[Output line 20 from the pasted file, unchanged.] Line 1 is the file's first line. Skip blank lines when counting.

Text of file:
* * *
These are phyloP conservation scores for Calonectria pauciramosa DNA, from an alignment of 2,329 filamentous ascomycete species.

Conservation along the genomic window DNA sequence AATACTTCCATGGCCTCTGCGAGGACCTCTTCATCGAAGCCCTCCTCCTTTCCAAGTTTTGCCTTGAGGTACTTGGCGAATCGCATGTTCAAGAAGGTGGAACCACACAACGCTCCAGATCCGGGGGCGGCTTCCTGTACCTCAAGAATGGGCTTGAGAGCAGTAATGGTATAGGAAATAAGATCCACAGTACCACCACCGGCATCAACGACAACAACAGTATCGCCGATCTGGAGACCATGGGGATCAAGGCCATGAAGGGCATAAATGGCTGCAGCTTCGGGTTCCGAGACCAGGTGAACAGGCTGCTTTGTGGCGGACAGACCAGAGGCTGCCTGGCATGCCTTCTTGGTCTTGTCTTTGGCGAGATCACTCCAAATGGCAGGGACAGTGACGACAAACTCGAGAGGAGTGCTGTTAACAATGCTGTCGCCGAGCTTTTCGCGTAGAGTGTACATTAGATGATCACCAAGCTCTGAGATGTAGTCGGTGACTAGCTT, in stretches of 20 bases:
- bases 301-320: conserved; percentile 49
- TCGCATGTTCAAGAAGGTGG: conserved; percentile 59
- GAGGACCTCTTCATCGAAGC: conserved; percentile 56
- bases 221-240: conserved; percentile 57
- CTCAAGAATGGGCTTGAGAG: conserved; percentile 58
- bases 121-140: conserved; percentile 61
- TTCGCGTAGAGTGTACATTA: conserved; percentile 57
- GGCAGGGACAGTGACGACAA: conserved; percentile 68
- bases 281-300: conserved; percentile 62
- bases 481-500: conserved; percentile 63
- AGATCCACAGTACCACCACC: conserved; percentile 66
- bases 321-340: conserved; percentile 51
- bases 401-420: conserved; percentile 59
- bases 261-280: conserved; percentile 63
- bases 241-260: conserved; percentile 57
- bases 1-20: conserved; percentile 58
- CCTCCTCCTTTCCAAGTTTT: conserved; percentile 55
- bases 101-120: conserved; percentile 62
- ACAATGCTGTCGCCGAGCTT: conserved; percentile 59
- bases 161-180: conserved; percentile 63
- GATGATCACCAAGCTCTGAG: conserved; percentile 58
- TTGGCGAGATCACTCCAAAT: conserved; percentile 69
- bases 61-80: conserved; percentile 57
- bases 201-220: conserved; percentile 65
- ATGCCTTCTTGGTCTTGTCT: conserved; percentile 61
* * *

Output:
- bases 101-120: conserved; percentile 62